The evolution of corporate governance over the last two decades

Published: Last Edited:

This essay has been submitted by a student. This is not an example of the work written by our professional essay writers.

An increasingly high demand of improvement has been noticed in corporate governance over the recent years, due to the criticism of executive directors as a result of certain corporate failures which have occurred over the past twenty years. Such financial scandals just to mention a few are the Enron, Worldcom, Parmalat, Nothern Rock, Barings Bank, Bank of Credit and Commerce International (BCCI). The series of such scandals has forced the requirement for constant reform in how a firm is managed and controlled by the directors and the shareholders. It is thus clear that the need for effective and efficient corporate governance framework is high in demand of companies and other organisations especially in today's ever increasing rate of innovation and the developing complexity and sophistication of business plans and financial transactions. The requirement for appropriate governance structure generated the preparation of numerous conventions such as the Cadbury (1992), Greenbury (1995), and the Combined Code appointed by the Hampel committe (1998). Firstly this report will indicate the core fundamentals of corporate governance and agency theory. Moreover an analysis of the degree to which and if at all the combined code of best practice has supported the improvement of corporate governance and agency concerns in the last two decades amoung UK listed companies is undertaken.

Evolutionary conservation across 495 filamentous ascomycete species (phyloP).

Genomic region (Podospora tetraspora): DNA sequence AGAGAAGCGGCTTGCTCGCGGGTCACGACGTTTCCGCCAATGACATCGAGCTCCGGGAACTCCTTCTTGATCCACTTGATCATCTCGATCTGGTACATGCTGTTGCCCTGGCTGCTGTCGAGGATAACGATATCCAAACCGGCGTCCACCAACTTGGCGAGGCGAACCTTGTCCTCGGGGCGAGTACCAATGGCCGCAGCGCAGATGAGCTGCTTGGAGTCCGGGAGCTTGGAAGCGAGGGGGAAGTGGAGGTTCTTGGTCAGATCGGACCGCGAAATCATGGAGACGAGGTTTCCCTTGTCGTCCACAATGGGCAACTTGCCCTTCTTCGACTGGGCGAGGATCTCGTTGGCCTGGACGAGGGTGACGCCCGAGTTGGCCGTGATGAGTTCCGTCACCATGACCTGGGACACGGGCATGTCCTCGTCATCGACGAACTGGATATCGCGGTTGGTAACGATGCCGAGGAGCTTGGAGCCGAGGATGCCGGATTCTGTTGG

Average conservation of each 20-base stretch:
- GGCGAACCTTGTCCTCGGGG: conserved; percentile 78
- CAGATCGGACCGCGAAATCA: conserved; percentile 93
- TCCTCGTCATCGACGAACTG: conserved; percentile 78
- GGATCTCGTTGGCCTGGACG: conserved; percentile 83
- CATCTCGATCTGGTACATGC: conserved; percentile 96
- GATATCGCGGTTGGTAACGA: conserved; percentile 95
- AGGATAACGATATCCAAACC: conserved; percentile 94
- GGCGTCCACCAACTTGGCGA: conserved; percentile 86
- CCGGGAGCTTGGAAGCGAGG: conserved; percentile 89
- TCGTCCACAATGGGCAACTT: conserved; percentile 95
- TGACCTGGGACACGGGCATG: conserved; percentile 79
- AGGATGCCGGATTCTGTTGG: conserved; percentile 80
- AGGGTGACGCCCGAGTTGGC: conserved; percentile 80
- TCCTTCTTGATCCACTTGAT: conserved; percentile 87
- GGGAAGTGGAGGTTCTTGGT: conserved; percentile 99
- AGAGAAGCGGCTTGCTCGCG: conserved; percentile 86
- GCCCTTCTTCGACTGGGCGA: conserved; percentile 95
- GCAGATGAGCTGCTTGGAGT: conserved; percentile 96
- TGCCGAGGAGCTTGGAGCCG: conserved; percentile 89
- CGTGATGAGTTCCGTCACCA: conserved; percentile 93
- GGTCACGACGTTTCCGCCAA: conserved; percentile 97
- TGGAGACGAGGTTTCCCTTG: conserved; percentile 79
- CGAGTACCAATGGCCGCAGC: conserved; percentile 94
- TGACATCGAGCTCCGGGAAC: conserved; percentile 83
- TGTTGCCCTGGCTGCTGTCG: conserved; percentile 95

"Corporate governance quotes on the way in which a company is directed, and the laws influencing the certain control. Moreover it involves by the laws relating to the configuration of firms, the regulations established by the firm itself, and the structure of the firm. The corporate governance construction designates the association, and the distribution of rights and authority, among the board of directors, managers, workers, and shareholders. Thus its basic concern is to ensure the policy and measures that are undertaken for corporate transactions. Corporate governance grants the configuration of how the firm's aims are appointed as well as the procedures of supervising and achieving them. According to this the directors and managers of the firm should operate in the interests of the business and its shareholders and employees. Corporate governance also confirms the means by which managers are held accountable to capital providers and workers for the use of assets. The current progress in the economic sector indicates that a significant part of the governance framework of substantial business organisations is the board of directors. Therefore the board of directors which is able to hire, fire and compensate senior management teams is responsible working out and resolving disagreements of interest between the decision makers and risk bearers of a certain corporation."[1]